Saturday, December 2, 2017
Vangelis - 1982  "Blade Runner"
Since the premiere of the film, two official albums have been released containing music omitted from the film and also new compositions featuring a similar style. An orchestral rendition of part of the soundtrack was released in 1982 by the New American Orchestra. However, the original soundtrack album (1994) features vocal contributions from Demis Roussos and the sax solo by Dick Morrissey on "Love Theme" (In the credits on page 3 of the 1994 Atlantic CD, Dick's last name is misspelled as "Morrisey"). The track "Memories of Green" from Vangelis' 1980 album See You Later was also included. A new release made in 2007 includes a disc of new music inspired by the film.
In 1994, an official recording of Vangelis' score was released by East West (Warner Music) in the UK and by Atlantic Records in the US. The album reached the #20 position in the UK album charts. In 2013 it reached #14 on the Billboard Vinyl Albums chart. It has been variously described as "influential and mythical", "incredible and pristine", "evocative", and "the pinnacle of synthesiser soundtracks".
This release contained a twelve-page booklet consisting mainly of stills from the film. On page 3 there is a list of credits and the following by Vangelis:
Most of the music contained in this album originates from recordings I made in London in 1982, whilst working on the score for the film Blade Runner. Finding myself unable to release these recordings at the time; it is with great pleasure that I am able to do so now. Some of the pieces contained will be known to you from the Original Soundtrack of the film, whilst others are appearing here for the first time. Looking back at Ridley Scott's powerful and evocative pictures left me as stimulated as before, and made the recompiling of this music, today, an enjoyable experience. (Vangelis, Athens, April 1994)
While most of the tracks on the album are from the film, a number were composed by Vangelis but were ultimately not used in the film itself. Other compositions that appear in the film were not included on this release.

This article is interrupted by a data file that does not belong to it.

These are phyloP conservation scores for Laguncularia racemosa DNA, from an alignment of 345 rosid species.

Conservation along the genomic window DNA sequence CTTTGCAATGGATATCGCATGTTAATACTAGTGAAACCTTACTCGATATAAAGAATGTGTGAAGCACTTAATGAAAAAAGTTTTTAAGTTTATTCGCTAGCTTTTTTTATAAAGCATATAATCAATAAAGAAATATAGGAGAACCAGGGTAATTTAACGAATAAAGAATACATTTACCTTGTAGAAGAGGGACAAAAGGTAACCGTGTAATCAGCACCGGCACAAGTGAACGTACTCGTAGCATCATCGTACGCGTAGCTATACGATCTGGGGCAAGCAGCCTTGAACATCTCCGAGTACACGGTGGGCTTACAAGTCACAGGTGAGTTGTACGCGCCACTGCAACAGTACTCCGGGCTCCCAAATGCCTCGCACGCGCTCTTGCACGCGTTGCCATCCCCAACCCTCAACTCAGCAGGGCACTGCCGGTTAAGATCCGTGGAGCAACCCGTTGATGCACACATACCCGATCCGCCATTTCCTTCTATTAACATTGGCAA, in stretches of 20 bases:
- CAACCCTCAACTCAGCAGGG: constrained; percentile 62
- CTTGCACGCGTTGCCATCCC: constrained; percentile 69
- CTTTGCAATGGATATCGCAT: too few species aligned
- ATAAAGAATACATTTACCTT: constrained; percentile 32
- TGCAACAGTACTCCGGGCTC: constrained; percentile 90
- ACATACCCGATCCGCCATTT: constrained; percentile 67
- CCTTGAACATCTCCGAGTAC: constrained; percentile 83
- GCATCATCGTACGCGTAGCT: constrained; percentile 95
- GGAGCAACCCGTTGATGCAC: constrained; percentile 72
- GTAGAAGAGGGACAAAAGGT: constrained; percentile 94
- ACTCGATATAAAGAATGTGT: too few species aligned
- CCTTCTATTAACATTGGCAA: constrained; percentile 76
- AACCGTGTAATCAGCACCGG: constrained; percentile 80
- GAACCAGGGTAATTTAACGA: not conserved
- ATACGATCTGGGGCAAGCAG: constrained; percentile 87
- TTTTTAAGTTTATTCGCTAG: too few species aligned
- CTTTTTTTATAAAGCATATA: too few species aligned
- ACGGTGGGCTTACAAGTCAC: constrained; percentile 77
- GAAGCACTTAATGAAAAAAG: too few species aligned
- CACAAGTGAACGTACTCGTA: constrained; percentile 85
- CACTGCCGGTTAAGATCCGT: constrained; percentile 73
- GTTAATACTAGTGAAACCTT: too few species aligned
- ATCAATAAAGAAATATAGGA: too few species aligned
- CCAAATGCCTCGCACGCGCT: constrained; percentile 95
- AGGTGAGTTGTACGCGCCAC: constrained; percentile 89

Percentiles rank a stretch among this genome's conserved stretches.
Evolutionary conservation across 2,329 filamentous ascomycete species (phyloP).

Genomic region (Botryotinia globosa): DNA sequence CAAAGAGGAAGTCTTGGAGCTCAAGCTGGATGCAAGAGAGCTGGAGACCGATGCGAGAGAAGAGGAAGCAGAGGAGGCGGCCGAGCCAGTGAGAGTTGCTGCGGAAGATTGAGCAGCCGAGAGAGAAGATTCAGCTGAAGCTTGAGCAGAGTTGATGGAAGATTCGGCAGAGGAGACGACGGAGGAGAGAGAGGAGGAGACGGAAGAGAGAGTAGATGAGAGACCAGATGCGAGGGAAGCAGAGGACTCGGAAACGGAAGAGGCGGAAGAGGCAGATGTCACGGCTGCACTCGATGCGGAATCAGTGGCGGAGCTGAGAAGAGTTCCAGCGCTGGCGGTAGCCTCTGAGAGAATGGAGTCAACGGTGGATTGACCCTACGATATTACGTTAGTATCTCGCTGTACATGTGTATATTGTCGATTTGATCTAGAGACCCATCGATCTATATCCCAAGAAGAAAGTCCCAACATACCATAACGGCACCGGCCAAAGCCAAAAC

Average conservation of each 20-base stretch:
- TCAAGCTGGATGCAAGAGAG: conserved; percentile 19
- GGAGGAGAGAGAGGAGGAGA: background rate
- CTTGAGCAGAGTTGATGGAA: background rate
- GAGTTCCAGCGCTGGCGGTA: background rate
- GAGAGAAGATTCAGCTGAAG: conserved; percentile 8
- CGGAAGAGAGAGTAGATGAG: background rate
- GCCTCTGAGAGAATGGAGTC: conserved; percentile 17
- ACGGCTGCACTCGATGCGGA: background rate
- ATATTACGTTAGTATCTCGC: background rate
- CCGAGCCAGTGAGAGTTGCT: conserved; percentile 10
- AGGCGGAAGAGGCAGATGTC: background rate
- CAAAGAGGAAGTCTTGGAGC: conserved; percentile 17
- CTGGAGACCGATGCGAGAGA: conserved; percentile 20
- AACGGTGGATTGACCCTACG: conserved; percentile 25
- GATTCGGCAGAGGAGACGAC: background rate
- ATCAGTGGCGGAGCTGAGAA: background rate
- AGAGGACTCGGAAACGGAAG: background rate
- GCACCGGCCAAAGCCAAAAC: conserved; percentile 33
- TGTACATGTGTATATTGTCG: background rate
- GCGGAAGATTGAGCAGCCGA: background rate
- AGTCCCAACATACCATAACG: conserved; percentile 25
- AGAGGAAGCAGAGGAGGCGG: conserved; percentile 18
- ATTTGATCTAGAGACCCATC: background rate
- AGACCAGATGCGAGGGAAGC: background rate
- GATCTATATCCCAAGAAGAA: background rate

Three of the tracks ("Main Titles", "Blush Response", and "Tears in Rain") feature samples of dialogue from the film. Tracks 1 through 4 are mixed together as a seamless piece; tracks 5 through 7 have silence between them, and the final tracks, 8 through 12 are mixed into another seamless piece.
Vangelis recorded, mixed and produced the score for "Blade Runner" in his own recording space, Nemo Studios, in 1982. He utilised many contemporary electronic instruments in order to create the atmospheric soundscapes, which he crafted on an ad-hoc basis. This was done by viewing videotapes of scenes from the film in the studio, and then improvising pieces in synchronisation with the images on the screen. He also applied the use of some foley techniques, using the synthesisers to produce diegetic and non-diegetic sounds. The most prominent synthesiser used in the score was the Yamaha CS-80, which can be heard in the opening scenes, and subsequently throughout the rest of the film. Other synthesisers employed by Vangelis included four Roland instruments: the ProMars, the Jupiter-4, the CR-5000 drum machine, and the VP-330 Vocoder Plus; a Sequential Circuits Prophet-10; a Yamaha GS1 FM synthesizer; and an E-mu Emulator sampler. A Steinway grand piano, a Yamaha CP-80 electric grand and a modified Fender Rhodes were also used. He also utilised a variety of traditional instruments, including, gamelan, glockenspiel, gong, snare drum, timpani and tubular bells.
Given the impact and enduring appeal of the original, it’s not surprising that the soundtrack to Blade Runner 2049 would be one of the new film’s major challenges. Sidestepping the controversy, Nick Soulsby pays homage to the musical genius and cult mythology of Vangelis’ original 1982 soundtrack, which arguably remains the greatest score in sci-fi history.
Glass shatters. Full-length panes burst in a glittering sea-surf spray as a bloodied figure — the hunted replicant (simulated machine humanoid) Zhora — hurls herself forward through shop windows, in one of the most haunting dystopian visuals from the 1982 film Blade Runner. While it’s an arresting image, the overall impact – the ability to forget we’re watching collapsing sugar or synthetic resin – is boosted by wedding the image with sound effects and music. Cinema, a product of the human capacity for story-telling and for reading meaning into content, isn’t a purely visual medium; it relies on the interweaving of audio and visual elements. At its finest, cinema audiences don’t even need to look at the screen to imagine what’s occurring, sound’s ability to manipulate emotional responses and to create mental associations is all that’s needed.